Business / Economy

FDI drops 'due to rising costs'

By Li Jiabao (China Daily) Updated: 2012-10-20 01:46

FDI drops 'due to rising costs'Foreign direct investment in China dropped in September for the 10th time in the past 11 months as rising costs dented investors' enthusiasm and US political leaders stepped up their China-bashing rhetoric ahead of next month's presidential election.

"Despite the decline in FDI in China in September, China's use of foreign investment is generally developing positively and healthily because China is improving its structure of using foreign direct investment," Ministry of Commerce spokesman Shen Danyang said at a news briefing on Friday.

FDI in China reached $8.43 billion in September, down 6.8 percent year-on-year, and is the 10th drop in the past 11 months, apart from a slight gain in May, according to the ministry. The first nine months saw China's FDI decline 3.8 percent year-on-year to $83.42 billion.

"A decline is the general picture for FDI in China as rising costs reduced its attraction to foreign investors and investment opportunities shrank after FDI increased rapidly in recent decades," said Li Xunlei, deputy general manager and chief economist at Haitong Securities Co Ltd.

Xiang Songzuo, chief economist of the Agricultural Bank of China Ltd, said that the slowing growth of China's economy had dented foreign investors' enthusiasm, while global economic woes had also affected international interests.

"China surely still needs FDI, but the investment is more likely to flow to fields such as the Internet and finance. And foreign investment guidelines will be subject to further adjustment."

Investment from the European Union declined 6.3 percent year-on-year from January to September to $4.83 billion, while spending from the US dropped 0.63 percent to $2.37 billion, compared with a 2.9-percent drop in the first eight months, according to the ministry.

"In the short term, declining FDI will not severely affect China's economic growth. But economic expansion will surely slow down in future," Li said.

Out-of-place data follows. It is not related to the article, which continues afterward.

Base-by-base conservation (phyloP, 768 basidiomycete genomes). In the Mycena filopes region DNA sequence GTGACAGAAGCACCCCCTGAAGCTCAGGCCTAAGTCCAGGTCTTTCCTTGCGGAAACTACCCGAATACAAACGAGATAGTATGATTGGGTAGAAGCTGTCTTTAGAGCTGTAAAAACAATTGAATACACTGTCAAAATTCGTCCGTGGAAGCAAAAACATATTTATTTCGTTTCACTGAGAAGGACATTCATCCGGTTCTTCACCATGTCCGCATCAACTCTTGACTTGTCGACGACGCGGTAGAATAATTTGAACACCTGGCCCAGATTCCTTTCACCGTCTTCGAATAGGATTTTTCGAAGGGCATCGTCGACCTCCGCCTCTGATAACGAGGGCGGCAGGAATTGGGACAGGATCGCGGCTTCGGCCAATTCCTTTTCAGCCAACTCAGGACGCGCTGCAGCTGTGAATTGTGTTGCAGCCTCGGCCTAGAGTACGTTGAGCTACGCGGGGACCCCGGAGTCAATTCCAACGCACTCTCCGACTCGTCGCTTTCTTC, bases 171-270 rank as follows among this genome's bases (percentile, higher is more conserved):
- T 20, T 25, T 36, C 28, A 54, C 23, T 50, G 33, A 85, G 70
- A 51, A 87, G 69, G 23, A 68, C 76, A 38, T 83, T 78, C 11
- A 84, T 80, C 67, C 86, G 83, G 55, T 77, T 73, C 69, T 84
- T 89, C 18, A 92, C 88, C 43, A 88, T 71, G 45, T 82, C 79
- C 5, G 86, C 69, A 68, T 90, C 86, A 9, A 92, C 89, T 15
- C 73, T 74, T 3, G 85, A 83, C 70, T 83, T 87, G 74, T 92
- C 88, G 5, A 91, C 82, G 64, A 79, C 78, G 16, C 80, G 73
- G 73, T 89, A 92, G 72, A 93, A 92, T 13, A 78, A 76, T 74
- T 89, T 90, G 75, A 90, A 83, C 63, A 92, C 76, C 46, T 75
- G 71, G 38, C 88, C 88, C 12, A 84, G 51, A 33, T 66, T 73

"China will maintain relatively fast economic growth and retain a certain attraction in terms of FDI. But the challenges will increase from other emerging economies, such as Vietnam, India and Indonesia."

Xiang added that the slowing FDI inflow will affect China's economic restructuring, while also showing that foreign companies "are not optimistic about China's economic prospects" as FDI is an important gauge of the health of the external economy.

China's third-quarter economic growth eased to 7.4 percent from a year earlier, the seventh straight deceleration, according to figures issued on Thursday.

China's non-financial outbound investment in the first nine months rose 28.9 percent to $52.52 billion, down from 39 percent growth in the first eight months, according to the ministry.

"As the eurozone debt crisis keeps festering and the US economy slowly recovers ... Chinese investors are now more prudent. But outbound direct investment will grow faster as the current total volume is relatively small," Xiang said.

Li added that China's overseas investments are not fairly treated compared with China's welcoming approach toward foreign investments.

The US House of Representatives Intelligence Committee issued a report earlier this month alleging that Chinese companies Huawei and ZTE posed a possible threat to US national security.

Meanwhile, Chinese heavy industry giant Sany Group has filed a lawsuit against US President Barack Obama who issued a presidential order to prevent Ralls Corp, owned by two Sany Group executives, from owning four wind farms in Oregon, citing national security risks.

"As the US presidential election approaches, some US politicians have stepped up their China-bashing and are politicizing trade and economic issues, which we strongly oppose, as that will damage the atmosphere for Sino-US trade cooperation and could harm economic ties if the situation is not resolved," spokesman Shen said at Friday's news briefing.

Li said investment hurdles and trade friction would increase as the US presidential election approaches, while Xiang said that the fourth quarter of this year would see faster Sino-US trade growth.

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